The explosion of physical interfaces for computers continues. But it’s not so much the novelty of the idea as its evolution toward really being able to express ideas physically. Connecting visual expression to hands-on control, the creators of a new book entitled Prototyping Interfaces “sketch” in both the physical/electronic and digital/on-screen realms simultaneously. Color from an object can impact color onscreen, or a wooden knob can give a parameter physical form.

Several things are significant about their effort versus the many other similar projects. First, they have beautiful documentation. (Yes, folks, if you’re scratching your heads wondering why you’re not recognized for your work, lack of high-quality documentation is a good first candidate.) Second, they’re using the incredibly-powerful tool vvvv, the rich visual patching environment for multimedia, which is not nearly as well known as it should be. (Mac users, quit your whining. You can install Windows in about an hour on your MacBook Pro, as they do here, and boot into a dedicated, distraction-free environment.) Thirdly, they take all of this clever experimentation and put it into what looks like a really fantastic reference for learning. (Indeed, it’s so visual, that even if they don’t get around to an English translation, I can imagine even non-German speakers will follow it easily.)

Or to put it in brief: there’s a ridiculous amount of awesomeness in this video and photos, and you’ll want the book, and you’ll want to tear your Arduino off the shelf and just doing something silly and fun with it right now.

The whole endeavor is, incredibly, an undergraduate student project. Somewhere, many, many professors are feeling old and slow. (Yeah, I knew this aging thing was not going to go well.) The producers, doing their Bachelors Thesis for winter term 2011/2012 at the University of Applied Sciences Schwäbisch Gmünd (that’s not far from Stuttgart, Germany):

Jan Barth (jancouver)
Roman Stefan Grasy (roman_g)
Mark Lukas
Markus Lorenz Schilling (dl-110)

Web examples will also accompany the book, with some tantalizing-looking demo videos and instructions.

Full description:

The book “Prototyping Interfaces – Interactive Sketches with VVVV” covers within 280 pages the applied handling of interactive sketches with the visual programming language VVVV. It is divided into two main chapters, a theoretical and a practical part. The theoretical part concerns the definition and the meaning of the term “prototype” in the designprocess. The practical part of the book branches the basics of the visual programming language VVVV and how to control different electronic components with Arduino and VVVV. Beginning from the use of different sensors and actuators to modern tracking technologies like the xBox Kinect, different examples are explained within a wide range of tutorials.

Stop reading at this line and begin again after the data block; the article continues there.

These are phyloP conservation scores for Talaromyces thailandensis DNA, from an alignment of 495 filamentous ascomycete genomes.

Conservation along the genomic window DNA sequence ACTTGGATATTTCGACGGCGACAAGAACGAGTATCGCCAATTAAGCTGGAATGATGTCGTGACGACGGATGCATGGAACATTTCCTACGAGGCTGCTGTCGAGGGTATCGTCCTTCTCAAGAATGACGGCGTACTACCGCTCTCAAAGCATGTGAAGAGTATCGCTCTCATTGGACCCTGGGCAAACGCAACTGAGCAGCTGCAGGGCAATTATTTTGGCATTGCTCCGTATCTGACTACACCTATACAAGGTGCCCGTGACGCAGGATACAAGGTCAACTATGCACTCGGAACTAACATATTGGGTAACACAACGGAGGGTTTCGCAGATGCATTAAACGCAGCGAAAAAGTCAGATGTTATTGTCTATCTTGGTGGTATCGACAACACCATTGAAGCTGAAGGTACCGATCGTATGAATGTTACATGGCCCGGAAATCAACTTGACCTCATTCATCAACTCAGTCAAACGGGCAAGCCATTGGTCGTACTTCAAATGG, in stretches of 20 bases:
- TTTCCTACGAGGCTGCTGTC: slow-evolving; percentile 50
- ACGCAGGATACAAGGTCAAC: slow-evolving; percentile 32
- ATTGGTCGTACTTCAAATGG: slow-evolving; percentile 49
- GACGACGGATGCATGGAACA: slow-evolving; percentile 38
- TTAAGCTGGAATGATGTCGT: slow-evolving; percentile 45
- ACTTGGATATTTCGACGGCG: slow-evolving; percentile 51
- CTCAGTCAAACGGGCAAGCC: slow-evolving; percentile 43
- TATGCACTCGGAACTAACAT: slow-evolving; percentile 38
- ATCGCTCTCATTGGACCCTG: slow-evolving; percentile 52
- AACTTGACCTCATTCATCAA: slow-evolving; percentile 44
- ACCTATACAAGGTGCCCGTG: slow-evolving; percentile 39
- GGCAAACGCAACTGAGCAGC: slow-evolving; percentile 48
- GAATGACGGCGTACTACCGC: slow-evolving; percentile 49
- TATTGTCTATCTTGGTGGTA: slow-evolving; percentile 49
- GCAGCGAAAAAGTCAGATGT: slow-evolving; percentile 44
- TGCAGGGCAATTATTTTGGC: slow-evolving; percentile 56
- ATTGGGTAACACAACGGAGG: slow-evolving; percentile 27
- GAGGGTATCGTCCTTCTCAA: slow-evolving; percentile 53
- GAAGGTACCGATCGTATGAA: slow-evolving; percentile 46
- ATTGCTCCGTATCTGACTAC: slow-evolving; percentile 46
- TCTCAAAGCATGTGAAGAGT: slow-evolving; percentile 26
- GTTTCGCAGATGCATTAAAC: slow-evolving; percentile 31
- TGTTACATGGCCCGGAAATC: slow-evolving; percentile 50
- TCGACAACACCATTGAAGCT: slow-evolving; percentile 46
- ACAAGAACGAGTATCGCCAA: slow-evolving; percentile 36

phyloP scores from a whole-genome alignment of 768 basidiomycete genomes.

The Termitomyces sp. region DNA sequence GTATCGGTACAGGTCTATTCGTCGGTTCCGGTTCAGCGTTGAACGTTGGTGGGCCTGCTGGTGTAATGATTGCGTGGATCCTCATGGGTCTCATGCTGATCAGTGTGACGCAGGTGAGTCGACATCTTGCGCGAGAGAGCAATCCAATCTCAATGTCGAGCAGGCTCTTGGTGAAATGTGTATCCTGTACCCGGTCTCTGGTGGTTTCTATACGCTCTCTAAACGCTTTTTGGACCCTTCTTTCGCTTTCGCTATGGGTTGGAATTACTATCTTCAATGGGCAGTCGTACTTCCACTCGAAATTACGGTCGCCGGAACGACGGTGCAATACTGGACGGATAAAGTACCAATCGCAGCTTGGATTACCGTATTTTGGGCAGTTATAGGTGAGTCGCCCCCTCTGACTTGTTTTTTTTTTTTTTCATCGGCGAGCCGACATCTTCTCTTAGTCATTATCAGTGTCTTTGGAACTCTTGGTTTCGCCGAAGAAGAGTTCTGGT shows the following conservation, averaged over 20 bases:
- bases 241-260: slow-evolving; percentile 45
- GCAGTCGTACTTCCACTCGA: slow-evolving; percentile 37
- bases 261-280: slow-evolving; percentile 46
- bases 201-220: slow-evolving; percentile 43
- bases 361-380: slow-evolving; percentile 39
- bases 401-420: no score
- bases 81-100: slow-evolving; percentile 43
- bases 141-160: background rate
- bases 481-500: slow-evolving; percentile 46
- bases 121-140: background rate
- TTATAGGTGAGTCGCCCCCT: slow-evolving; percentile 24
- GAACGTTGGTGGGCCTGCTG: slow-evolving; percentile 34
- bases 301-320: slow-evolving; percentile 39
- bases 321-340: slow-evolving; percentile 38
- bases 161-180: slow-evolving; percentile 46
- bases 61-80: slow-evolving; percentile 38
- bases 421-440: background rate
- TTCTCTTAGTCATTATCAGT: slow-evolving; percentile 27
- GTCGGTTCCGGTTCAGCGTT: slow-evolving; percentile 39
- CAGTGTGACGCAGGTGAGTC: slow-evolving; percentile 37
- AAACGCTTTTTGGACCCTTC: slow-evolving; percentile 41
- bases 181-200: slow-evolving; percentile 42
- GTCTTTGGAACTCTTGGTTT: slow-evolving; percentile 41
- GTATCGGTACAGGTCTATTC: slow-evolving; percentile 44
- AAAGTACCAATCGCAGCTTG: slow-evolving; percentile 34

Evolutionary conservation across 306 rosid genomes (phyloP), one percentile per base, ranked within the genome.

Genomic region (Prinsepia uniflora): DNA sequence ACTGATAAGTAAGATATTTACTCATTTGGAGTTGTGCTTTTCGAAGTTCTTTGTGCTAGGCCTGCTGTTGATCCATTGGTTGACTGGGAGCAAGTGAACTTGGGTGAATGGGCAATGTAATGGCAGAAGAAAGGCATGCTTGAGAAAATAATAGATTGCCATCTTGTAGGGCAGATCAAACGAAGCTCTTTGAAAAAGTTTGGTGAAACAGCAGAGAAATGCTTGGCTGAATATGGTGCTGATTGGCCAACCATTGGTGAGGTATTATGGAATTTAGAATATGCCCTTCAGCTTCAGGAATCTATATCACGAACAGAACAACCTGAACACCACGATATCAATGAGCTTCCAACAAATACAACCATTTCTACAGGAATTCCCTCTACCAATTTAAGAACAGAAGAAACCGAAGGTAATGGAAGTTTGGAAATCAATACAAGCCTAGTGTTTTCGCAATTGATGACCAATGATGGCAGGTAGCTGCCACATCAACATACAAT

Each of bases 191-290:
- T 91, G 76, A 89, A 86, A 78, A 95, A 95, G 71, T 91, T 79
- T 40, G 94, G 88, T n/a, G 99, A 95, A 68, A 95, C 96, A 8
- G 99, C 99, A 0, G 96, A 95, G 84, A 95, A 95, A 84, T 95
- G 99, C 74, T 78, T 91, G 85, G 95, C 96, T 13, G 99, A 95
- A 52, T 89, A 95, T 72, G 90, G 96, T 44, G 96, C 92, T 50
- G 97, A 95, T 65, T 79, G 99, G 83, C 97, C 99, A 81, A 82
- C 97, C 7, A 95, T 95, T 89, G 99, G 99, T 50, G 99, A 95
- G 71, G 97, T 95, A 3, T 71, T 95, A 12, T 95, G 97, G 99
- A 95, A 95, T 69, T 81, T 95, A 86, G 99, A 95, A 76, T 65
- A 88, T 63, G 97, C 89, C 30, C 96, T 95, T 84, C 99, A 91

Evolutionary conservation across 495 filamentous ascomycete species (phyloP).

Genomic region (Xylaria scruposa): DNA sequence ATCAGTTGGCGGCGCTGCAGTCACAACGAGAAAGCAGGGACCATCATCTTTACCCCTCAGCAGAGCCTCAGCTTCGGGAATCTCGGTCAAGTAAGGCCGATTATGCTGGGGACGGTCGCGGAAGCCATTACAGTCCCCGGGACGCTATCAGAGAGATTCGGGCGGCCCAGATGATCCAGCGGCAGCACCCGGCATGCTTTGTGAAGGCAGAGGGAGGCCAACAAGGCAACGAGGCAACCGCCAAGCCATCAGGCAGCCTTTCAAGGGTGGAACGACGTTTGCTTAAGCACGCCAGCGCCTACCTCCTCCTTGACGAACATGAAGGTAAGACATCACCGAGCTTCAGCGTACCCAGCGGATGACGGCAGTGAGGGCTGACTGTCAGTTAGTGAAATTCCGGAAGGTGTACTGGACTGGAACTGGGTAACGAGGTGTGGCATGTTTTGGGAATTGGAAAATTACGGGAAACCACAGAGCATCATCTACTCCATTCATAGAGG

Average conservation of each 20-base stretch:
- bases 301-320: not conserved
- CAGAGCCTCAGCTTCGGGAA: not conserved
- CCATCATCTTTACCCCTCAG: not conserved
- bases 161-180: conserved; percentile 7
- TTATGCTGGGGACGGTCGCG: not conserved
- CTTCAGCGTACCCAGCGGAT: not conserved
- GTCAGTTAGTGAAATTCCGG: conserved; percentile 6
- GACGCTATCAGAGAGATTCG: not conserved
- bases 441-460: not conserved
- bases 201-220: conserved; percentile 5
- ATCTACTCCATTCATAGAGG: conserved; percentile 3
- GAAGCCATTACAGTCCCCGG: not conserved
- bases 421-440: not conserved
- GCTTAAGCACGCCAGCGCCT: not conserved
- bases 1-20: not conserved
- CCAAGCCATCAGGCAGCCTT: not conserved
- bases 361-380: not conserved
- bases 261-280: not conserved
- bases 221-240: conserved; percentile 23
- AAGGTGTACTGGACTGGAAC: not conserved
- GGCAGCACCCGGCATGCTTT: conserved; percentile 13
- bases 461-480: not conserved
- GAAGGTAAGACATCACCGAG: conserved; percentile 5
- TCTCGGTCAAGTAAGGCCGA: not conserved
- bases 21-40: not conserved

Additional to the book a website is launched within the user finds the patches for every single example described in the book. Also the website provides technical support and a playground which can be used to upload and share private projects.
“Prototyping Interfaces” is addressed to designstudents, interactiondesigners and media artists.
Music: “My Headache” by Wake [freemusicarchive]

No, you can’t get the book yet, but you can follow its progress via the vvvv blog and the project site:
Prototyping Interfaces – Interactive Sketches with VVVV [vvvv blog]

  • Jeff

    I like the idea of this a lot. I'd jump in on a Kickstarter of an English translation.

  • Ankkit

    what jeff said ^^

  • fedpep

    This is very, very interesting and inspiring. My teachers and the course I'm doing look like dinosaurs compare to this!

  • SkyRon™

    As a professor who just today got his class to go from zero to 60 in pd without any previous experience  (everybody building three synths, a sequencer, and a sampler  - – in 90 minutes!) , I oddly do not yet feel like a dinosaur (maybe because I wrote a symphony as an undergrad, so I applaud their accomplishment!).
    I appreciate the scope and depth of this book, and only feel jealous because their German publisher allowed color, full-bleed. (My German publisher pushed for buchblock margins, B&W. ) OK, maybe I do feel a bit dinosaury because I still let people think a 'book' defines the man (yes, that would be the Whitman reference).